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Spotlight on: Headstand


Said in my deepest, most convincing movie-trailer voiceover actor voice:

Imagine a world where yoga is a required subject in public elementary schools.

Imagine a world where kids learn to enjoy having a body instead of feeling critical about themselves or only engaging their bodies in competition.

Imagine a world where kids can recognize and cope with their emotions without resorting to violence or drugs.

And where kids have tools to help deal with the stresses and anxieties of growing up.

This is exactly what nonprofit organization Headstand has been working toward for the past eight years. Founded by a longtime yogini and schoolteacher, Katherine Priore, Headstand offers yoga and mindfulness curriculum to kids at low-income in the Bay Area.

Katherine is a friend of ours and a student of Jason’s and I wrote about Headstand for Yoga Journal a few years ago. (You can read the story here.) Last week, I went to a class in a San Francisco elementary school to help support Headstand as they raise funds during their Mindful May Challenge.

There I met second-grader Sasha Chan and her teacher Hope Van Sciver and I was reinspired to help spread the word about Headstand. If you’d like to support Headstand, you can either donate directly to their Mindful May Challenge — just a dollar a day in May provides yoga for one month for a student like Sasha.

The other option is to become a fundraiser. Fundraisers who raise more than $2500 will be entered in a random drawing to win a free YogaWorks teacher training in Northern California. (Ahem: Mr. Jason Crandell still has a few spots left in his July YogaWorks teacher training module.)

In the meantime, I thought it would be fun for you to meet Sasha (photographed below) and to hear some tips from Hope on teaching yoga to kids!

Sasha Chan in Wheel Pose

Meet Sasha Chan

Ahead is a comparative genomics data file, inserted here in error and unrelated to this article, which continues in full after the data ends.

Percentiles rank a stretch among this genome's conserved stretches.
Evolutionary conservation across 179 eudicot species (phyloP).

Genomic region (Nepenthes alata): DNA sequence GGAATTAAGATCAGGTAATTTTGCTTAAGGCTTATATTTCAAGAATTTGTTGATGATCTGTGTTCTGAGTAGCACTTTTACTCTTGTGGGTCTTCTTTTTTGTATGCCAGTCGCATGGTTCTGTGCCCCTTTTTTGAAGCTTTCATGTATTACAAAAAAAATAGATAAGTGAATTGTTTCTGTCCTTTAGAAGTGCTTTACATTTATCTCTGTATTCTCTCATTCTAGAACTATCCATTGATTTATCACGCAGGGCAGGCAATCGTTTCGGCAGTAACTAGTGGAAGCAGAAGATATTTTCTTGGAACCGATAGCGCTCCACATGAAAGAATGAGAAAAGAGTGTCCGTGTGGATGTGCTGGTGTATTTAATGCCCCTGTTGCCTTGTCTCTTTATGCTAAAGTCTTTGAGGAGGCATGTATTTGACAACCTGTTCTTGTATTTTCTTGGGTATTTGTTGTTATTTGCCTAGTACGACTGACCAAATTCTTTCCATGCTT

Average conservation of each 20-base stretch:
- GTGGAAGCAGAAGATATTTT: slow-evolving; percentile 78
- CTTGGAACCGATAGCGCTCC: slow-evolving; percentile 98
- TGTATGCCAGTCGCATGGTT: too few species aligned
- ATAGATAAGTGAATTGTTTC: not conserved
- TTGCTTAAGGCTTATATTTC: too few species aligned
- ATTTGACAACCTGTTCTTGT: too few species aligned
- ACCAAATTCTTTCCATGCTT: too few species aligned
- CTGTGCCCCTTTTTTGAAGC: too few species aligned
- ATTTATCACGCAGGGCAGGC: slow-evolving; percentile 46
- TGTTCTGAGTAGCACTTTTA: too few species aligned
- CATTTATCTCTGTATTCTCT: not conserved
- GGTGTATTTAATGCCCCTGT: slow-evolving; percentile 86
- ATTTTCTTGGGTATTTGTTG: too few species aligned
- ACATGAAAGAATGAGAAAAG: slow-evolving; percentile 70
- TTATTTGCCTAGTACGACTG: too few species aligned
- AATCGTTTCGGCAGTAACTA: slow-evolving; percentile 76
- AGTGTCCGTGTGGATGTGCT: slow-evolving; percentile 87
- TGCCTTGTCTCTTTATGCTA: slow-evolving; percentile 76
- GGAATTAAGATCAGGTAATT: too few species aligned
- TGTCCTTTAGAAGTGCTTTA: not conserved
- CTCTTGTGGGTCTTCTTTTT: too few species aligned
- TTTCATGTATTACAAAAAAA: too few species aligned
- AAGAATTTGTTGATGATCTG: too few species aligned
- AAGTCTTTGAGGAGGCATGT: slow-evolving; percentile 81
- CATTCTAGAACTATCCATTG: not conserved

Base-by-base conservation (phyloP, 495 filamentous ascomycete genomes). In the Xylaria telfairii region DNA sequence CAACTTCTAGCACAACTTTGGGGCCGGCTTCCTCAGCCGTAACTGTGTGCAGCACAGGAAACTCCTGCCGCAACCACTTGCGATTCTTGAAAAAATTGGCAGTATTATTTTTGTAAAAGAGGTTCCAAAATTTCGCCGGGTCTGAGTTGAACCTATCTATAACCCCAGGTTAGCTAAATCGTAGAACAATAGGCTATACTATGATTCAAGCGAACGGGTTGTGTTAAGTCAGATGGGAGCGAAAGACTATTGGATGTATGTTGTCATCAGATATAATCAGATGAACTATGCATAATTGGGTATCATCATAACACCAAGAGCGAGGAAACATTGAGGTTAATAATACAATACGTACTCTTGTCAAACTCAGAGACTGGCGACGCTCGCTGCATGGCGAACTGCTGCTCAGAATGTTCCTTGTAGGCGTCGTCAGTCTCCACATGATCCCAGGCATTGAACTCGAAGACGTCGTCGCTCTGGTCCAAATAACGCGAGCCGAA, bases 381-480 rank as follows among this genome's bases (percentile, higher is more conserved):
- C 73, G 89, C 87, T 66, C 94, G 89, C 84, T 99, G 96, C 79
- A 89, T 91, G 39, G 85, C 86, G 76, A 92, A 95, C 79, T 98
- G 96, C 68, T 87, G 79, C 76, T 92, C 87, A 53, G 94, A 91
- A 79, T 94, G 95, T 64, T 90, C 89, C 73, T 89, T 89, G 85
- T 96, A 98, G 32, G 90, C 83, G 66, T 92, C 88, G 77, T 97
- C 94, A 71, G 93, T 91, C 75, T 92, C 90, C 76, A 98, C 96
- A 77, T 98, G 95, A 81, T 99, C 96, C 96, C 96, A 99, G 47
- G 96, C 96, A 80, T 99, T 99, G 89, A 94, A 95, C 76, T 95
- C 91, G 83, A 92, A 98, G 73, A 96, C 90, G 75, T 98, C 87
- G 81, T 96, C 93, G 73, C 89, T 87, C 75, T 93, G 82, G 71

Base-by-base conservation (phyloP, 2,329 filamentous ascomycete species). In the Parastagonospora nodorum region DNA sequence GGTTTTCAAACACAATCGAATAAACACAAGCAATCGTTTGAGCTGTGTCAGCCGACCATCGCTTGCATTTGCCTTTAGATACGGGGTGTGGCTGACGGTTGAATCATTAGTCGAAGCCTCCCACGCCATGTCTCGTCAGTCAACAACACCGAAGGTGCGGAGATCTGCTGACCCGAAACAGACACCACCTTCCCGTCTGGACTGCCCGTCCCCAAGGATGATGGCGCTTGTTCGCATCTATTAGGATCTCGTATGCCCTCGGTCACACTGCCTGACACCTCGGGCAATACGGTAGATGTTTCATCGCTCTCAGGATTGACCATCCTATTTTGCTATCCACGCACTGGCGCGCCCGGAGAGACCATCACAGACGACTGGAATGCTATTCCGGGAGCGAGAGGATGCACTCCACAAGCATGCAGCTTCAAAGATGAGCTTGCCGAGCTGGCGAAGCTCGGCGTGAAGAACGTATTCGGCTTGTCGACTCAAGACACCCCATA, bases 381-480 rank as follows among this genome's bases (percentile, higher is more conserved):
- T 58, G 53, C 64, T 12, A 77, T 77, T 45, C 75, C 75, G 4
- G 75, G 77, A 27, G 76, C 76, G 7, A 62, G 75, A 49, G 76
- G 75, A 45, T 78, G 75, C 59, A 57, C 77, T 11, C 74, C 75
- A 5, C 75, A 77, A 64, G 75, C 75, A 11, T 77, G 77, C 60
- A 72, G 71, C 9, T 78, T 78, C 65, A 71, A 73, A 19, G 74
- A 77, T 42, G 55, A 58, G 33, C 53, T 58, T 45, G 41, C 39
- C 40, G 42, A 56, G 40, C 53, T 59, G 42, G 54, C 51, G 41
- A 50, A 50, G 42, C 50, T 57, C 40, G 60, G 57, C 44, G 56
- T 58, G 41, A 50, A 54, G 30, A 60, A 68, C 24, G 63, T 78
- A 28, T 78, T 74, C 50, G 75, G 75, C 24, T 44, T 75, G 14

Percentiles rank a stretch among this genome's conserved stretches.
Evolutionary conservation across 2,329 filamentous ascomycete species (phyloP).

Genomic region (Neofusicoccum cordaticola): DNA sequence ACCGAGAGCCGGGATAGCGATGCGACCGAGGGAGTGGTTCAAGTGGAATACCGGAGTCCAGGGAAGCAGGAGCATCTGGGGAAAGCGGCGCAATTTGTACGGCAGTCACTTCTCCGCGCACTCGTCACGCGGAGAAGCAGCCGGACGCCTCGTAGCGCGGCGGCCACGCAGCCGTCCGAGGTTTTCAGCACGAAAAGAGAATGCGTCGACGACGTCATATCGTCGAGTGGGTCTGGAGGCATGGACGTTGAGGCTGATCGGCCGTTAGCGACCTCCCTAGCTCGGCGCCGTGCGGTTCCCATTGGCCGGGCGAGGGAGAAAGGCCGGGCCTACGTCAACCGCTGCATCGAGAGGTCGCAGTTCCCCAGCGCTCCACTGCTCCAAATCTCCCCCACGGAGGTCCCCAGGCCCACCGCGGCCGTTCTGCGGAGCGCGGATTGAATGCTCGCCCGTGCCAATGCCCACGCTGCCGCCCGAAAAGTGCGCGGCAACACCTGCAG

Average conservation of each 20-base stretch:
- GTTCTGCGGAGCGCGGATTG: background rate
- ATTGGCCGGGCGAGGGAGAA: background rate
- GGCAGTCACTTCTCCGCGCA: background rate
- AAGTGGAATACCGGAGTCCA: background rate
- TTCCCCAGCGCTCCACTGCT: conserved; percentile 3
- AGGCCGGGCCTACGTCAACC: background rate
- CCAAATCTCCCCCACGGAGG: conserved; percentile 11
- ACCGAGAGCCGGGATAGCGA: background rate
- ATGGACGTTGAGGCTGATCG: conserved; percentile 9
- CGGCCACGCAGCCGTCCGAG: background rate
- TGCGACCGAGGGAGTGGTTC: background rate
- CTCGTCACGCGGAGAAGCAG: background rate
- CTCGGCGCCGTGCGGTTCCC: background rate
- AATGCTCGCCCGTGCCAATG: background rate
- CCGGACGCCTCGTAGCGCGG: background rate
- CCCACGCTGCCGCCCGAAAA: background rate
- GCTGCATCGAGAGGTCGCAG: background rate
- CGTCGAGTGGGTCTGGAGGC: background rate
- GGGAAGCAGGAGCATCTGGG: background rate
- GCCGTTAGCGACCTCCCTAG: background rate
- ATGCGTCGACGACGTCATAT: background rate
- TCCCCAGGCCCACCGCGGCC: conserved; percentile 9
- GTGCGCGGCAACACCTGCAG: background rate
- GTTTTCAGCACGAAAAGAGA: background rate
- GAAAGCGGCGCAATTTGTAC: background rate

Age: 8
Grade: 2
Favorite pose: Wheel
Least favorite pose: Crow Pose
Favorite class: Science
Favorite book: Thirteen Story Treehouse
Favorite color: Pink
Why she likes yoga: “I like really challenging stuff that I want to learn.”
How yoga helps with her schoolwork: “It calms me down.”
What she does to stay calm: Bubble Breath, where you sweep your arms out and clap them together overhead, like you’re popping a bubble. Then bring them together at your heart.

Triangle Pose

Hope’s Tips for Teaching Yoga to Kids

1.Tailor Your Class According to Age and Ability

For her Kindergartners, Hope uses lots of animal names for poses and won’t hold Planks or Side Planks like she would with her older kids. But she finds that kids of any age can learn breathing exercises — and they benefit from them!

2. If Kids are Fidgety, Have a Go-To Pose Combo

Hope notices that jumping from Mountain to Star to Mountain to Star is a great way to help kids burn off energy and settle down. (Star is when you stand with your legs wide apart and arms oustretched). It’s something that kids of any age can do.

3. Try Breathing Buddies

Breathing Buddies are small, colorful puffballs (beanbag animals work, too). Priore started using them when she noticed that kids would suck their bellies in when you told them to inhale. When you place the Breathing Buddies on their bellies during Savasana, they can watch them move up as they breathe in and down as they breathe out.

4. Engage All Of Their Senses

Along with the Breathing Buddies, Hope brings a singing bowl and a “peaceful spray,” which is just a small spray bottle full of water and a tiny drop of eucalyptus oil. The kids know that once they’re calm in Savasana, she’ll spray just a little bit around them.

5. Figure Out Ways to Let Kids Participate

On days when focus is hard-won, it can be helpful to let kids choose a pose or two. Partner poses also work well for kids and you can make them fun — try having them sit in Upavistha Konasana with their feet touching. Then they can hold hands and act like they’re mixing up a mixing bowl. Or even simple self-inquiry engages kids — ask them to notice how they feel after doing a pose and make sure they know that it’s safe for them to have any answer.


  1. I m sure there s a valid explanation of how a hands-free headstand strengthens your neck muscles, but that looks dangerous! Are the potential benefits really worth the risk of neck injury?

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